everything you need to know about BAIT...


hermit crab

Standard position for a hermit crab! 

common shore crab atop a worm cast

Common Shore Crab (Green Crab). Photo: Sue Daly.

common spider crab

Common Spider Crab. Photo: Dr Keith Hiscock.

Crabs:  Crabs are not difficult to collect and use, if you know where to look & how to use them. People new to sea angling are often put off by an initial unsuccessful attempt with crab bait, and that is a mistake.  They produce a remarkable scent trail and superb results.  Crab will catch you fish when no other bait will, and that is a truly wonderful feature. Crab is mostly used from the shore.  I have not heard of anyone using it from boats but if you do, let us know how you use it...   The first crab you are likely to encounter is the Hermit Crab, so called because it lives in discarded periwinkle, whelk and other sea shells.  They are easily collected - just look for shells that are moving quite fast in the intertidal rock pools, but they are very small crabs and as such not great as bait.  The most common crab is the Common Shore Crab. In the deeper tidal pools out nearest the sea you will find a Common Spider Crab, after a bit of seaching.  There are plenty of other varieties, but crabs are pretty much the same... in terms of bait!  One exception to this is a Peeler Crab.  This is not a species of crab, but rather a crab that has recently shed its hard outer shell.  In order to grow, crabs' outer shells split and are shed, leaving a red skin-like new shell exposed.  This new shell will harden in a week, but until this happens this 'soft' crab is large defenceless and a superb bait. A true peeler crab however is identified by twisting the last segment off a leg to reveal the red new skin beneath - you peel off the harder outer shell to reveal a supreme bait.

Collection: Crabs are found in the foreshore, mostly in small tidal rock pools and along groynes, harbour walls, and along the base of well worn sea defences.  They have to be searched for or tempted out of hiding with a bait - I have found that half a doxed oozing crushed limpets do the trick...  Toss them into the rock pool and just wait. A word of warning: crabs can give a nasty nip - so learn to hold them between thumb and index finger... just behind their shell's widest point, in behind the pincers, so as to negate the very same pincers!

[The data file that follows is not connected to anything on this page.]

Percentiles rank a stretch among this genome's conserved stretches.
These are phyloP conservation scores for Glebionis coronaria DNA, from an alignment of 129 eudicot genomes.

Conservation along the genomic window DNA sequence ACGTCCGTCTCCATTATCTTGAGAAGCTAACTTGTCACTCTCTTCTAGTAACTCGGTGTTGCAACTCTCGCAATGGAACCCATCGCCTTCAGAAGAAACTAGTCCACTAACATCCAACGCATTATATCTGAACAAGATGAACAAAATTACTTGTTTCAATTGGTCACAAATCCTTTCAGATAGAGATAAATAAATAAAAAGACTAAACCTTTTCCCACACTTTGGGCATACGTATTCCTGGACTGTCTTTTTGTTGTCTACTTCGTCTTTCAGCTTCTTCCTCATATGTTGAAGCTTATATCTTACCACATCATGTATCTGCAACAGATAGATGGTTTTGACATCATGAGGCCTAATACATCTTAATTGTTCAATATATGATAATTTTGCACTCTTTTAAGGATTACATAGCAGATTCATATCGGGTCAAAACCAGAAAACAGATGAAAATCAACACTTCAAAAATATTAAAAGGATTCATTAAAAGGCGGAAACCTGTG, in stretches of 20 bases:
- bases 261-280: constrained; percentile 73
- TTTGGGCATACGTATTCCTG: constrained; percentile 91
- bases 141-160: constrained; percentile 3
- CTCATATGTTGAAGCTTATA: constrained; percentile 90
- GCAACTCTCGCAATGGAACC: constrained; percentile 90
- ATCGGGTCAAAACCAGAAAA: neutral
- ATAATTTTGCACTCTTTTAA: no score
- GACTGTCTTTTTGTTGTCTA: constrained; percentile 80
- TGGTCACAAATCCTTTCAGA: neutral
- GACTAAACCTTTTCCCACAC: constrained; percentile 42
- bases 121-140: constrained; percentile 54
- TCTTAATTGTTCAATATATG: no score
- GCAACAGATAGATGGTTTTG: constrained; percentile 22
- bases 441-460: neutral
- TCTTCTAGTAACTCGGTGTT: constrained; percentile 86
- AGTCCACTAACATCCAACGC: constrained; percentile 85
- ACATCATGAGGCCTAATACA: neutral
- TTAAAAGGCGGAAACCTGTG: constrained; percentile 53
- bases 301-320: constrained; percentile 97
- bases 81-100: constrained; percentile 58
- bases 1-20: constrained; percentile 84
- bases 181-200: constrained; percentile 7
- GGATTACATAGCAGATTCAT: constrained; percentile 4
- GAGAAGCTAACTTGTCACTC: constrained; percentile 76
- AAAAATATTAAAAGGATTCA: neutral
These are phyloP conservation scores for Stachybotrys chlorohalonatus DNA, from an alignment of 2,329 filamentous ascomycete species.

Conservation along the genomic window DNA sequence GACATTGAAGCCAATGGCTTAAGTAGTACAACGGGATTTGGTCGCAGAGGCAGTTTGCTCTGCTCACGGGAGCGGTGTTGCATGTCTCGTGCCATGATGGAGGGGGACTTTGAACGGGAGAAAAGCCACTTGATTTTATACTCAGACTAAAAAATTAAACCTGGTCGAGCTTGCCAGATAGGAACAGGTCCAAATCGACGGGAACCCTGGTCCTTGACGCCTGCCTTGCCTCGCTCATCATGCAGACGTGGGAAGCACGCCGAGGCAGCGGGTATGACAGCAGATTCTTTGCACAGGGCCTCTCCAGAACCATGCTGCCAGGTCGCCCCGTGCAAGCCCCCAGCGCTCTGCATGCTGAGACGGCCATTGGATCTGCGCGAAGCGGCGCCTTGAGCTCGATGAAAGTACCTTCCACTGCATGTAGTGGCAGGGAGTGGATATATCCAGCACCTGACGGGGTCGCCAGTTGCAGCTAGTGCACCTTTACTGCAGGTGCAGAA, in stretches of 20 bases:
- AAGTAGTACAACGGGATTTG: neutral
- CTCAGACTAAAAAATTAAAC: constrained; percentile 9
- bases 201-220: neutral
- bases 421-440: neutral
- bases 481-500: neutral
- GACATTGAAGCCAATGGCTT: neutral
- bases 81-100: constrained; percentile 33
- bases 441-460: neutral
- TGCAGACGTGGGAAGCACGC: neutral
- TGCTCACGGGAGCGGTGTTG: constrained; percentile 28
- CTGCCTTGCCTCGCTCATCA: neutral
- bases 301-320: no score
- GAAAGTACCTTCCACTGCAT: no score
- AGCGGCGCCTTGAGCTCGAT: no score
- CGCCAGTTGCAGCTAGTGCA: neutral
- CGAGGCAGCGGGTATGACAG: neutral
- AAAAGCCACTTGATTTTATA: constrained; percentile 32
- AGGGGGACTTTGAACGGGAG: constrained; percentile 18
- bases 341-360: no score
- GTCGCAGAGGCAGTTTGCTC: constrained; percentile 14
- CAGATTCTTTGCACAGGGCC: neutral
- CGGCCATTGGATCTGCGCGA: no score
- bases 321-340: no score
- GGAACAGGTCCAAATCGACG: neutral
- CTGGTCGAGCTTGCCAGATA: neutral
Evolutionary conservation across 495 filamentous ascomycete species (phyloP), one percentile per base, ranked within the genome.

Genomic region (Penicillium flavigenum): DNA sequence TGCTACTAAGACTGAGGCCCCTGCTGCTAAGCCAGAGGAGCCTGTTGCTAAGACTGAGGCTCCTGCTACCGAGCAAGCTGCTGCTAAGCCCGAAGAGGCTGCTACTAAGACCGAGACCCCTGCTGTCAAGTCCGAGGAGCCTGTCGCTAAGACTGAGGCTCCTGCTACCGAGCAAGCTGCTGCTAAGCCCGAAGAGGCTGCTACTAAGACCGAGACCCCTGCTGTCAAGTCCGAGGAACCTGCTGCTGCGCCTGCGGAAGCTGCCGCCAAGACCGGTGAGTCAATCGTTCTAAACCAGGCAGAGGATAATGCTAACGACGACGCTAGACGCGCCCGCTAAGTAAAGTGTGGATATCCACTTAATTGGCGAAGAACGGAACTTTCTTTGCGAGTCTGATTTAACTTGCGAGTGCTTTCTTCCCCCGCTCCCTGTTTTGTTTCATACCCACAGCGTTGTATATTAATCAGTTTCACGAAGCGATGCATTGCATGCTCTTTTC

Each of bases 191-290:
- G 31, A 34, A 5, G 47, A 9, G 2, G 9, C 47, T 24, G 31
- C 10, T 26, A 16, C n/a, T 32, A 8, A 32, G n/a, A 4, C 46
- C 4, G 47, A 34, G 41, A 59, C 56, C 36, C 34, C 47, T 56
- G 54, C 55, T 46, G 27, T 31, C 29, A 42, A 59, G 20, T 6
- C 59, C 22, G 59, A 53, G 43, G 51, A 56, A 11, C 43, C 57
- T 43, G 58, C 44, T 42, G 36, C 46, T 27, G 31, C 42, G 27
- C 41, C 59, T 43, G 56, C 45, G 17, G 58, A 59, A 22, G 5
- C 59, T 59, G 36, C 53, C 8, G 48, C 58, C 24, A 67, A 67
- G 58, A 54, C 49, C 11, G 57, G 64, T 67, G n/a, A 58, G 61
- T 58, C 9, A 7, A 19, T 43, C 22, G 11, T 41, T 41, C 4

Storage:  Crabs can be kept alive in damp seaweed for some time, especially if stored in the dark and kept cold.  A plastic box with a tight lid is an excellent vessel.  A little sea water can be added to assist in keeping the crabs in prime condition. Do not store them in the same box as other baits e.g. ragworm or lugworms.  If you have any pets around the house, it is essential to keep them away from any fresh baits... Damn mutt!

Bait Presentation:  Crabs are not easy to present properly on a hook - there I've said it!  Fristly you need to kill the crab - a hard belt that cracks the shell normally does the trick.   Remove the legs and pincers by twisting them off where they are attached to the body.  Do not be surprised to find some already missing - crabs will grow back any legs and pincers lost in combat to other crabs or predators.  Leaving legs attached only feeds the target fish without encouraging a proper bite.  Split the shell in two, up the middle with a strong scissors. Thread the hook through one side / section, including some shell fragments, moving this onto the shank before twisting the other section onto the same hook (near the barb). Shirring elastic is essential to keeping the bait in place on the hook.  Ensure that the barb lies free.  Peeler crabs need not be split in two, but simply hooked up as you would any standard bait.  "Soft" crab may need some shirring elastic wrapped around it to keep it on a hook. Very large crabs can be split into pieces, but avoid shell fragments in all baits. The meat is yellow or brown.  If used properly the shirring elastic will keep the crab bait on a hook.

Rigs or Traces: We have never heard of anyone using crab from a boat, so most of the fishing rigs associated with crab baits are variations on the standard paternoster rig.  Peeler crabs have a superb scent trail, soft crabs to a lesser extent, so the benefits are to the fore on storm surf beaches or in disturbed a.k.a. low-visibility water.

Fish Species:  Short of covering every known species of fish in Ireland, crab is the ultimate bass bait, especially in the autumn when it will also account for codling and even cod close in over rocky ground.  Bass fishing is closed from 15th May to 15th June each year, and a minimum size of 14" (40 cms) applies, as does a bag limit of 2 per angler per day.  Catch & release is advised given bass are at the limit of their range in Irish waters.

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